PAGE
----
Bass, Berry & Sims attorney Audrey Anderson spoke with host June Grasso on a recent episode of the Bloomberg Law Podcast discussing the Supreme Court’s unanimous ruling against the NCAA that allows greater compensation for student-athletes. The decision allows college athletes in Division I schools participating in football and men’s and women’s basketball to receive education-related benefits that are not cash in an unlimited amount and cash or cash-equivalent academically-related benefits up to $5,900.
Speaking about the background of the case, Audrey said, “what the NCAA really wanted here was to get some kind of deferential review under the antitrust laws for amateurism rules of the NCAA. . . . [Instead,] we have the rule of reason analysis which is what we use under the antitrust laws, and that’s what’s appropriate for the NCAA.”
Of the decision, Audrey commented, “this decision is important because it does say to the NCAA that the antitrust laws apply to you. … You like all other businesses in America, can’t make agreements with your competitors that you’re going to pay your labor zero dollars. That will end up accruing to the benefit of the student-athletes because now some schools will choose to provide greater (right now) academic benefits to student-athletes and some won’t. And student-athletes can make choices based on what they think is best for them.”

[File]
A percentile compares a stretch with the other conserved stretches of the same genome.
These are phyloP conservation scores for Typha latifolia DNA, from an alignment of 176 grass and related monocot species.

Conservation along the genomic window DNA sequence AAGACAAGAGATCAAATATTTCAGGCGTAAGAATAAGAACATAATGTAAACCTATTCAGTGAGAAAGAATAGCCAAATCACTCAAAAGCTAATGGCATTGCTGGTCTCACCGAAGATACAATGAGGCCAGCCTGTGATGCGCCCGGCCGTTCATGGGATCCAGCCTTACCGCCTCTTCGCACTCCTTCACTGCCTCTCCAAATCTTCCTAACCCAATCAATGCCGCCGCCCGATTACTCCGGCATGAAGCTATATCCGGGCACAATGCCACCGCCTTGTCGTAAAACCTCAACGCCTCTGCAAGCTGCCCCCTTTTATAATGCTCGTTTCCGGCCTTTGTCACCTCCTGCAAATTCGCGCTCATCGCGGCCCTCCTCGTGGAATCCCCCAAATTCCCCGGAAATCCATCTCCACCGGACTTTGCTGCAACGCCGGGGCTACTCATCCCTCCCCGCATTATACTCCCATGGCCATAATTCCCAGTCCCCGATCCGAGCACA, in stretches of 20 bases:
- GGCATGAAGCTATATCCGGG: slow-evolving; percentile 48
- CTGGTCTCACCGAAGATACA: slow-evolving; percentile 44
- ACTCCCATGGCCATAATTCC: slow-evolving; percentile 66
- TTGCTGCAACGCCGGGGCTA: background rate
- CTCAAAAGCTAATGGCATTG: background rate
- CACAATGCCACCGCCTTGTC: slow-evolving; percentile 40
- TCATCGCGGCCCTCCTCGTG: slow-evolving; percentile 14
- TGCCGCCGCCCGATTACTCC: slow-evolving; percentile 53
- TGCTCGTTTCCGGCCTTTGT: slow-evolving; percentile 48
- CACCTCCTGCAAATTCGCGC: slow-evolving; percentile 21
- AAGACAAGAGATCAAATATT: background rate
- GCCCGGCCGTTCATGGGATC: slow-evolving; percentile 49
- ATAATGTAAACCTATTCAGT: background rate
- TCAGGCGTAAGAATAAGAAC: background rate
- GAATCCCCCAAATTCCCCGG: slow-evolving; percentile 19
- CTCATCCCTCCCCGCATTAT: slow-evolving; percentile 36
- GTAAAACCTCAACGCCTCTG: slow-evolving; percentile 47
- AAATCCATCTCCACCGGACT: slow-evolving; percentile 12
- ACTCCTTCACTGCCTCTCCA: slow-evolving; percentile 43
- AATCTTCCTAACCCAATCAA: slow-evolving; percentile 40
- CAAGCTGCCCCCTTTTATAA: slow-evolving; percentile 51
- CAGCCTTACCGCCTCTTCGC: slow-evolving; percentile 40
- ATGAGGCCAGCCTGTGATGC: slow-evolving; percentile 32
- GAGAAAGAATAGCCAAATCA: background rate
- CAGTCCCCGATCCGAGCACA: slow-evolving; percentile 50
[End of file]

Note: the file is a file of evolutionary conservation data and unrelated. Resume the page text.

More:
The full episode, “Student Athletes Score Unanimous Win Over NCAA,” was released on June 26 by the Bloomberg Law Podcast and is available wherever you get your podcast content.